In 2005, Sarah Gumm and her mother, Mary Gumm, came up with a plan to turn an old ARCO gas station in Hood River into a fun and inviting wine bar. Their plan came to fruition in 2008 when White Buffalo Wine Bar opened its doors. Sourcing fresh and local ingredients, the Gumms have created a menu to stand alongside her 250 wine selections (10 by the glass)—which are all also available for retail sale. Thursday nights they offer free wine tasting for a chance to “try before you buy,” absorb a little wine knowledge and have some fun in the process.
Eugene B² Wine Bar 2794 Shadow View / 541.505.8909 /   Chill | Sheik | Romantic B2 is located in Eugene’s Crescent Village and offers 30 wines by the glass, anther 30 by the bottle and a full bar with plenty of beer options, from micro to not-so-micro. Executive Chef Garrett Kirsch executes a menu of Northwest cuisine that complements their wine selection. Kirsch’s personal favorite wine to pair with her provisions? “It’s summertime so our b2 Pinot Gris 2009.”


A new use for blackberries from Teardrop Lounge: Sake Sangria

Teardrop Lounge
1015 NW Everett Street, Portland
Daniel Shoemaker, owner

Sake Sangria 8 quart batch | Serves 4 4 cups Momokawa Diamond sake 1 cup Oregon Pinot gris 1/3 cup cane sugar 4 ounces brandy 1 1/2 ounces lemon juice 1 1/2 ounces orange juice 1 ounce lime juice 1 pint Oregon blackberries 3 peaches, sliced Spice bag: Lay one Indonesian cinnamon stick, one crushed nutmeg berry, one star anise, four cloves, two green cardamom pods on a cheesecloth. Gather all ends, tied with kitchen string. Place all ingredients in a medium non-reactive container with a lid. Refrigerate for twenty-four hours. Serve.


7 Tips to Usher in Grilling Season

With Memorial Day behind us, grilling season has officially begun. With Fourth of July—arguably the biggest barbecuing day of the year—just a few weeks away, here are my tips for preparing the grill and getting into the barbecuing mindset.

Clean the grill. With a stiff wire brush, scrape hardened food off your grates. Wash them with warm, soapy water. Scrape down the sides of your grill with a spatula. Change the grease pan. Make sure your propane tank is full or you have a fresh stock of briquettes.
Just like produce, use good quality, in-season meat and seafood.

General guidelines for fresh, pastured meat and wild-caught seafood:
Spring—lamb, shrimp
Summer—chicken, pork, halibut, shrimp, salmon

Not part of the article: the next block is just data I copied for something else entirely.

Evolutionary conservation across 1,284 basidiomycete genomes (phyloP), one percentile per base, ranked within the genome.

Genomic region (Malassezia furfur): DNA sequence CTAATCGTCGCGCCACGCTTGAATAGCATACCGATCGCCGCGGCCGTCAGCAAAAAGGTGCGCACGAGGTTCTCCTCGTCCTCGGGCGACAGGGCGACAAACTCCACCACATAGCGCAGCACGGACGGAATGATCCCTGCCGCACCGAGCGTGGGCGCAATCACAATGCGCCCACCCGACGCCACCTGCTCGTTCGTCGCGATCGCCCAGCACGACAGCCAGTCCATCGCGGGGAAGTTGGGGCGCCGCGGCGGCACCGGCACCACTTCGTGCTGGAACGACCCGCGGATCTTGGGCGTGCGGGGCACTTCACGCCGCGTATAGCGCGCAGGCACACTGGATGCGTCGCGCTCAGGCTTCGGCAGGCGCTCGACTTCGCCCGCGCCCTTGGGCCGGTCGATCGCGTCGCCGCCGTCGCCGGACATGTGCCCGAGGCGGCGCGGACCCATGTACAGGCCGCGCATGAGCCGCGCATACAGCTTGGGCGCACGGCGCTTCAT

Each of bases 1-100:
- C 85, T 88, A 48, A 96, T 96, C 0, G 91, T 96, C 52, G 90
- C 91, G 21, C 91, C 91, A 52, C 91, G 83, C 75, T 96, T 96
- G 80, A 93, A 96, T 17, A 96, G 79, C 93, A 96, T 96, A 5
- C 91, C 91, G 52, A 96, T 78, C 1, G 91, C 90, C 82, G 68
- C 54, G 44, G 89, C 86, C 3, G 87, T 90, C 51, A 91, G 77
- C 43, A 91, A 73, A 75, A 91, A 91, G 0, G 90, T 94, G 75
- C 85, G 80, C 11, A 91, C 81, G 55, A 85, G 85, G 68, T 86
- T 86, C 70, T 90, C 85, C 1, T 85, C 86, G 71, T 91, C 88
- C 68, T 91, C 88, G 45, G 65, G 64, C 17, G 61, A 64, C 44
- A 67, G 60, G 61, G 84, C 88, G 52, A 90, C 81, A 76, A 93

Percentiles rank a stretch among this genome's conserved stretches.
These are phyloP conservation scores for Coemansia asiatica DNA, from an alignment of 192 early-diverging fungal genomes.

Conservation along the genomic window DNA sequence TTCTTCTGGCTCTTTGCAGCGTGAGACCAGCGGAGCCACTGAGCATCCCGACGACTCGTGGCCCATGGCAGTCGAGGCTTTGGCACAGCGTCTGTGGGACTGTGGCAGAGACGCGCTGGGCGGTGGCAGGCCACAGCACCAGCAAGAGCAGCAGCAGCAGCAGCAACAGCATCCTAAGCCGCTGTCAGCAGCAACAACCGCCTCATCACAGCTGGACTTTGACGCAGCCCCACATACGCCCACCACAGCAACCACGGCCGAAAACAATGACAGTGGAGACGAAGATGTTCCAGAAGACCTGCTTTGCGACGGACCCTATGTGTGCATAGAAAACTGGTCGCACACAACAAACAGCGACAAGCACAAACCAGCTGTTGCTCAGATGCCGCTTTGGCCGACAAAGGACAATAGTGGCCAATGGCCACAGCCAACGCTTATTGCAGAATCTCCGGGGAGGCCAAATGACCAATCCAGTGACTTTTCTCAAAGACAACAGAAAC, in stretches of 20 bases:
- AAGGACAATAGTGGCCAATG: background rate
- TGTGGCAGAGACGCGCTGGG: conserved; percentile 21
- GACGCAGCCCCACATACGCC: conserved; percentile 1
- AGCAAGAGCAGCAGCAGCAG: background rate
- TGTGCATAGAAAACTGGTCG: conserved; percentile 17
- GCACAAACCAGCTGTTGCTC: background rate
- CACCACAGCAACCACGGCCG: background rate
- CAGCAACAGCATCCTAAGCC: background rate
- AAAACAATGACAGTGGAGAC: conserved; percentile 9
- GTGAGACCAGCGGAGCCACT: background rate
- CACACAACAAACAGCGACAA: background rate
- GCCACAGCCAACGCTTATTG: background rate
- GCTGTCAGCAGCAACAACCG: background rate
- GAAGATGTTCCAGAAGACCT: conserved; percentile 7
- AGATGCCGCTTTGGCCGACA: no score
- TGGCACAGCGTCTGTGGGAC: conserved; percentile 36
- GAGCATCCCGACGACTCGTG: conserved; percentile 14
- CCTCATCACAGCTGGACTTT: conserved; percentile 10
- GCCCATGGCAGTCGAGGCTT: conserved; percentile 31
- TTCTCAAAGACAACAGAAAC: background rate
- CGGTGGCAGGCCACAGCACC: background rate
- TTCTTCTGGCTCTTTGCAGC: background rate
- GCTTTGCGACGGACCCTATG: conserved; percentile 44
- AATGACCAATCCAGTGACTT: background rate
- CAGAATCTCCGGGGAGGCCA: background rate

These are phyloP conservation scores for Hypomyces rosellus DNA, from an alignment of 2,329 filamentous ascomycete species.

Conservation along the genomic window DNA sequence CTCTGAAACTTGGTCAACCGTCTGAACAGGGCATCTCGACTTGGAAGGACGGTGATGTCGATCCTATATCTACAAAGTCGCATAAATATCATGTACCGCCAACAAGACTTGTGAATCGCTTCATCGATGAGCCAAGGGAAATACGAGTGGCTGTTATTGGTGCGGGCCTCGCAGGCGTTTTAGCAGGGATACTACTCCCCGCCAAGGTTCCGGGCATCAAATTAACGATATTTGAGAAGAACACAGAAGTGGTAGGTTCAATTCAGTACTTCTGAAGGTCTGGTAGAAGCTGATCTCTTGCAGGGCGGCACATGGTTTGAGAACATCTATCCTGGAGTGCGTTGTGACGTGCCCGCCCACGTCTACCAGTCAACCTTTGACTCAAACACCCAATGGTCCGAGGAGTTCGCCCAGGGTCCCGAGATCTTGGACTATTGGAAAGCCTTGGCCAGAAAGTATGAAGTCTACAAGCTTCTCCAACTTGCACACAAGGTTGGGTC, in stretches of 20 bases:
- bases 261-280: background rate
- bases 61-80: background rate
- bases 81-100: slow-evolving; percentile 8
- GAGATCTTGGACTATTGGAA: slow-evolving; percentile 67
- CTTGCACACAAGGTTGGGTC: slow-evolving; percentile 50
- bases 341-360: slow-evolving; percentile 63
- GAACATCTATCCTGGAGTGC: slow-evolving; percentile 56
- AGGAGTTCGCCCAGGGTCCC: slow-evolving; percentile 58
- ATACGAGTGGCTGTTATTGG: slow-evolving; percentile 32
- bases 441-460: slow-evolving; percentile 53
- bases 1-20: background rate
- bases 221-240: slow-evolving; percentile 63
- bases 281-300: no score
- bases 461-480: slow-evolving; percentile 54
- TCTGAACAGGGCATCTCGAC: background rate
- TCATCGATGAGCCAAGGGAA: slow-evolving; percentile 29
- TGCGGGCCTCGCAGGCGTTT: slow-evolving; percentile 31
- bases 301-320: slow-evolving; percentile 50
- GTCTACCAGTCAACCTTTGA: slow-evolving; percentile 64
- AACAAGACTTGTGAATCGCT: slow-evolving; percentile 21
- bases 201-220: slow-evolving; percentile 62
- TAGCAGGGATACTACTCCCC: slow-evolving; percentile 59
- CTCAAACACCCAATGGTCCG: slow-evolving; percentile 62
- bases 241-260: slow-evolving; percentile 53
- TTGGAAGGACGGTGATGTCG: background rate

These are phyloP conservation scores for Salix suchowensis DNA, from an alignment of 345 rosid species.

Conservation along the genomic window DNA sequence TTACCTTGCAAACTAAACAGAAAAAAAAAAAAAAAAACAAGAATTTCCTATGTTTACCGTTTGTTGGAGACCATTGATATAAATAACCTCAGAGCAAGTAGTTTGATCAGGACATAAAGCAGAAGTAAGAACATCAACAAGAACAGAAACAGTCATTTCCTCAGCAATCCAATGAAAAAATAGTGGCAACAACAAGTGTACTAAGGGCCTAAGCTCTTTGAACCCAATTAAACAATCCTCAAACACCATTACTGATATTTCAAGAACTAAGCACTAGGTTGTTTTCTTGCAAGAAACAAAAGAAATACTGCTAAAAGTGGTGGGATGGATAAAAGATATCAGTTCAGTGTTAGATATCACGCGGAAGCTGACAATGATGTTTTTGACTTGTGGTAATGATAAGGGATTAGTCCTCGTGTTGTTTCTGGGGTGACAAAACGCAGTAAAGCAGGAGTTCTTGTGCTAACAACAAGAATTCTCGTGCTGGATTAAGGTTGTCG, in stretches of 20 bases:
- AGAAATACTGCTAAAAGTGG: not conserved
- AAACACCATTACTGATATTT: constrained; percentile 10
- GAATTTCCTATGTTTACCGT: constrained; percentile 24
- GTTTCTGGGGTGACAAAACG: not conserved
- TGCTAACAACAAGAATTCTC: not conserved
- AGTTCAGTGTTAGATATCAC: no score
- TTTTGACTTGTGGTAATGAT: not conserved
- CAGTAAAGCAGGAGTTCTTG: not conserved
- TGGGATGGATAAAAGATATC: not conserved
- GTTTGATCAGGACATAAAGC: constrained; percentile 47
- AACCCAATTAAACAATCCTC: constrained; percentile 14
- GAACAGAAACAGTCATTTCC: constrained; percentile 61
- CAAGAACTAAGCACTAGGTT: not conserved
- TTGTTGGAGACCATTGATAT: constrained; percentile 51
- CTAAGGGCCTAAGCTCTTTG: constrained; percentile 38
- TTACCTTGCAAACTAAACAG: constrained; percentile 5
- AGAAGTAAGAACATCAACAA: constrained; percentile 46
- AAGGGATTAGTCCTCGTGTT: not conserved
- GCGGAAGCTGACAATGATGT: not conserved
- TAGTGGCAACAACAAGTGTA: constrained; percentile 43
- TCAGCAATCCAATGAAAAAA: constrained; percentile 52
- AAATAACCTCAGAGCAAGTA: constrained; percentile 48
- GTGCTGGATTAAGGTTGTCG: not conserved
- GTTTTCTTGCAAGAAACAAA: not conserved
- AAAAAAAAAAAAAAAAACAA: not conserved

Fall—tuna, turkey, salmon, shrimp
Winter—lamb, beef


Season with kosher salt, freshly ground pepper and olive oil at least an hour in advance for meats, and 30 minutes in advance for seafood.
Pull your meat out of the fridge at least 20 minutes prior grilling to take the chill off and ensure even grilling.
Always start fish flesh side down. Do not flip until 2/3 through cooking time. When finished, slip a spatula between skin and flesh. Fish will slide right off the skin and on to your platter.
Take your meat and seafood off the grill just before they are completely cooked. Let them rest for a bit before serving. They will finish cooking off the grill and the juices will have a chance to redistribute.
Keep your side dishes “summer simple.” Thick-sliced tomatoes drizzled with olive oil and sprinkled with kosher salt. Baby greens tossed with Dijon vinaigrette. Thick slices of Pugliese bread served with softened goat cheese. Vanilla ice cream with berries.

First up on my list to grill is a fillet of sockeye salmon, steamed artichokes on the side and strawberry rhubarb pie for dessert. I had better start scrubbing my grill. See you outside!


Nerves of Iron

I hadn’t watched an actual “Iron Chef” show in years and couldn’t remember what was expected from the judges. Arriving at the Portland Art Museum, I grabbed a glass of wine and wandered around like a middle school kid unprepared to give a speech in class that day.


Rosés in Bloom

With Mothers Day just around the corner, I would like to informally suggest a new tradition in gift giving. Instead of the usual bouquet of flowers that wilt too quickly or a plant that needs loads of care, why not celebrate the wife, mother, grandmother, surrogate mother, mother-in-law or god-mother in your life with a bottle of rosé wine. Or, better yet, a bouquet of rosés.


Take a Stand with a New Kind of Keg

In the late 1700s, locksmith—and hydraulic engineer—Joseph Bramah patented an invention called the beer engine, a device used for pumping beer out of a cask. Today we know this as the keg, but it wasn’t until the 1970s that the pressurized beer keg was perfected, and thanks to the keg stands of the 1978 movie Animal House, became mainstream. Flash forward to today’s keg and you will find that the iconic barrel stands for libations other than just beer.
Oregon wineries such as Grochau Cellars, Crowley Wines and Stoller Vineyards have been working towards perfecting the craft of keg wines, mostly at the direct request of restaurants. More and more tap handles in dining establishments are dispensing not only frothy cold beer but red, white and pink wine.


Northwest Food and Drink Pairings

If you’ve been to an Oregon restaurant that serves Pacific Northwest cuisine, your waiter likely suggested you pair your meal with one of the many local craft brews or Oregon wines. Do you recall the wonderful flavors abound in the pairing, but can’t quite replicate it at home? Use this helpful 1859 guide to Northwest food and libation pairing made easy: